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Monday, February 24, 2020

Rare artifacts and letters of Charles Dickens aquired by musuem

Cindy Sughrue, director of the Charles Dickens Museum was quoted referring to the acquisition as a “treasure trove,” and a "true once-in-a-lifetime moment for the museum".

By: Lifestyle Desk | New Delhi | Published: February 12, 2020 5:24:12 pm
charles dickens, charles dickens musuem, charles dickens letters, charles dickens musuems, indian express, indian express news The items which also include 144 handwritten letters, 25 of which were not published before, are all related to his personal life. (Source: Wikimedia Commons)

According to a report in Smithsonian Magazine, on the occasion of Charles Dicken’s 208th birthday, a museum named after him in London will be exhibiting more than 300 recently acquired artefacts. The same report states that the museum has acquired various items in association with the author like letters, artwork, jewellery. They have been sourced from a private collector based in the United States. It was made possible by a generous funding of £1.22m from the National Heritage Memorial Fund as well as contribution from Art Fund, Friends of the National Libraries and the Dickens Fellowship. The total of this come to £1.8m.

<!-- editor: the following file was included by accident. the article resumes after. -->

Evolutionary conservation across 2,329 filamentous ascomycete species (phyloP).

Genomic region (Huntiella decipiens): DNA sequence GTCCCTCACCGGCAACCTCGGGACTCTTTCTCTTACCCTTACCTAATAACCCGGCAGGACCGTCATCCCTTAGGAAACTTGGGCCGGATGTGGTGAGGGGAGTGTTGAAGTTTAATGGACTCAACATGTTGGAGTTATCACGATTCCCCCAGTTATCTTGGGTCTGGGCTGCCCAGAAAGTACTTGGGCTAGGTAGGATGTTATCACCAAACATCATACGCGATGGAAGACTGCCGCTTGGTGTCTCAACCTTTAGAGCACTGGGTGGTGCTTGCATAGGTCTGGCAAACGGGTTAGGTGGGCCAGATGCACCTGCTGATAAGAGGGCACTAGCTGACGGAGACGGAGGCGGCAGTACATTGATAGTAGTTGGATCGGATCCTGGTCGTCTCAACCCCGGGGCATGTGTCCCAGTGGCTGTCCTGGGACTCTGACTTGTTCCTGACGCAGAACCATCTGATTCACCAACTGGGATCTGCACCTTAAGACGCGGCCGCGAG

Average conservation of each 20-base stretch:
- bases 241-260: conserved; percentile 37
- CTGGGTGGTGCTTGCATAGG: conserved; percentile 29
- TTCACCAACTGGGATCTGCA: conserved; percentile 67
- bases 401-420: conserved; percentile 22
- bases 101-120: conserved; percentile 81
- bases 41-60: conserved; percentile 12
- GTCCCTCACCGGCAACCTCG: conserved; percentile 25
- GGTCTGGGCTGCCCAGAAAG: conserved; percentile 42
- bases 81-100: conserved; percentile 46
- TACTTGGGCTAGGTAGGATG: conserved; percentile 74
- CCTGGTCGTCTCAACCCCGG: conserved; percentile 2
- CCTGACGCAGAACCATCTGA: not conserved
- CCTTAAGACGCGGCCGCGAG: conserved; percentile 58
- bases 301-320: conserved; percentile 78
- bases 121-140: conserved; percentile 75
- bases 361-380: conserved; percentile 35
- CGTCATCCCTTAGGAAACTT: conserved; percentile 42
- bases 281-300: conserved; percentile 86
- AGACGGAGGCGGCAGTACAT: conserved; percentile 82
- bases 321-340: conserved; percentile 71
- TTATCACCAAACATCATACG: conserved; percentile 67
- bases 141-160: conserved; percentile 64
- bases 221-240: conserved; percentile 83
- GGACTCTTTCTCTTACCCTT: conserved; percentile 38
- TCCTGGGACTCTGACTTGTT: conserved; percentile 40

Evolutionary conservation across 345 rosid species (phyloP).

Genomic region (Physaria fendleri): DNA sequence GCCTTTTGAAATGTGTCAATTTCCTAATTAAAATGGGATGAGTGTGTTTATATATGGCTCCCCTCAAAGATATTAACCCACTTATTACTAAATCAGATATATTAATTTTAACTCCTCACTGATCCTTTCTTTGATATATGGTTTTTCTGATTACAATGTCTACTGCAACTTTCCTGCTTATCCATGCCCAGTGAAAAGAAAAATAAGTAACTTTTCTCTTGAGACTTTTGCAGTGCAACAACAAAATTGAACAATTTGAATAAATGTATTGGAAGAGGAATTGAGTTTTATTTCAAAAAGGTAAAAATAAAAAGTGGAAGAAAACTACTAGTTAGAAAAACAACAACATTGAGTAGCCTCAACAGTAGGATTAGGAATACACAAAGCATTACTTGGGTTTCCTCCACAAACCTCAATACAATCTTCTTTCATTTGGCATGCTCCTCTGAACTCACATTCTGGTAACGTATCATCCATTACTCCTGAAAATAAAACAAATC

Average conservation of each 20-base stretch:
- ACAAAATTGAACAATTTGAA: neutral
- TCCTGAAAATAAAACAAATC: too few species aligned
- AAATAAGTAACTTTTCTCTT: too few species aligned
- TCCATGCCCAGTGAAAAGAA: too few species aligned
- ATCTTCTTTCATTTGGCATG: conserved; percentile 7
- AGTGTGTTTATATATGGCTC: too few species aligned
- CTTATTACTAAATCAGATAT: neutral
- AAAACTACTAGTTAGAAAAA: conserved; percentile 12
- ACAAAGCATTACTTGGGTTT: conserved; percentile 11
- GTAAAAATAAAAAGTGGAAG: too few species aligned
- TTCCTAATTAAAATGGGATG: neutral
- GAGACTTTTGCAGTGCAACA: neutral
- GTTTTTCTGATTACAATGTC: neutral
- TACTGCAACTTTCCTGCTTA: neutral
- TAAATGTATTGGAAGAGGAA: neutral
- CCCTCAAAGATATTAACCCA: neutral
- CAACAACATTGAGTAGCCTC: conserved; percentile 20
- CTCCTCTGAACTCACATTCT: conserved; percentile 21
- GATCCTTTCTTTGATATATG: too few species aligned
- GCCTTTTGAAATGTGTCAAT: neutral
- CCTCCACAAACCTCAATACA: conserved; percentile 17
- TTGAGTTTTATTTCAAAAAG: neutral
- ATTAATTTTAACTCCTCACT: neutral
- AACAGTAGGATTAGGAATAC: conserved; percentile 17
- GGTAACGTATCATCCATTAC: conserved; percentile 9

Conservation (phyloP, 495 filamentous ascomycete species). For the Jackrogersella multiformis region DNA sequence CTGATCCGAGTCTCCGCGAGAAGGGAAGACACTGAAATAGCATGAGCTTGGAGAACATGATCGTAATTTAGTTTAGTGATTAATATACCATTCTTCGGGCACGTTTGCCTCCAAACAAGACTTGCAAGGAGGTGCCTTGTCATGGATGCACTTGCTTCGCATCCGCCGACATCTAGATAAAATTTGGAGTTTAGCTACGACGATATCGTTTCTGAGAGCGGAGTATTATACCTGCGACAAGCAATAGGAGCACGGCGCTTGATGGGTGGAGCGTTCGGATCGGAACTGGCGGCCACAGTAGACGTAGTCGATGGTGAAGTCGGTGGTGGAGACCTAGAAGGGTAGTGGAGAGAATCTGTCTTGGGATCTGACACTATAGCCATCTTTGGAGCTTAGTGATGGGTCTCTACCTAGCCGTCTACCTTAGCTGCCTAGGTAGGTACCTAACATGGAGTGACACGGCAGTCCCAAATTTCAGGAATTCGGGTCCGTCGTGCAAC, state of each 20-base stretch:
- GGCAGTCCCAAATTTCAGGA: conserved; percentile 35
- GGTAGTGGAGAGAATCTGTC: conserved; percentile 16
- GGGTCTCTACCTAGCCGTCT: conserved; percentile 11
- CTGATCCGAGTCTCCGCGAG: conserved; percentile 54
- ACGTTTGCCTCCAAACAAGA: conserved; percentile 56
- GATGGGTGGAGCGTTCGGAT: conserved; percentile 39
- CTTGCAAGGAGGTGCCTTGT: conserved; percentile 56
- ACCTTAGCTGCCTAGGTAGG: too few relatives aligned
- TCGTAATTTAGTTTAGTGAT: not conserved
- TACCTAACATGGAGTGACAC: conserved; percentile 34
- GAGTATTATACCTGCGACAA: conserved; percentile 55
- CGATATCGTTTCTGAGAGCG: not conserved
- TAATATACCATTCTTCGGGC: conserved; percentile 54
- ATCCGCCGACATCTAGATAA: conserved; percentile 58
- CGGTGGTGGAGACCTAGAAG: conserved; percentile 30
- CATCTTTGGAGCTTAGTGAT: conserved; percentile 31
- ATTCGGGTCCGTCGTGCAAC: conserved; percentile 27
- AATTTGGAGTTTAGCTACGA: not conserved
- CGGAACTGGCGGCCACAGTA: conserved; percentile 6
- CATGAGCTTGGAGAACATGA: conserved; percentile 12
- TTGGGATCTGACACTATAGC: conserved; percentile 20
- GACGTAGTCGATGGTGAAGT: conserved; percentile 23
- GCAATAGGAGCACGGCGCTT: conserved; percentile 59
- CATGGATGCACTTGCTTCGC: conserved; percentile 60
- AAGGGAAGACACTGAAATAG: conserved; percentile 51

Cindy Sughrue, director of the Charles Dickens Museum was quoted referring to the acquisition as a “treasure trove,” and a “true once-in-a-lifetime moment for the museum”.

The items which also include 144 handwritten letters, 25 of which were not published before, are all related to his personal life. The report citing an article from The Guardian sheds some light on the nature of the letters.
“Picture me clambering over this, with a great leaping pole, and half a dozen iron points buckled on to the soles of my shoes, and washing my face with snow, and going down to drink melted ice like chrystal [sic], and staggering and hauling myself up into places like Dreams,” Dickens wrote. While in another, he wrote, “I have been writing my head off since ten o’clock.”

Also Read: Great Storytellers for Children: Charles Dickens’ A Christmas Carol has not lost its appeal

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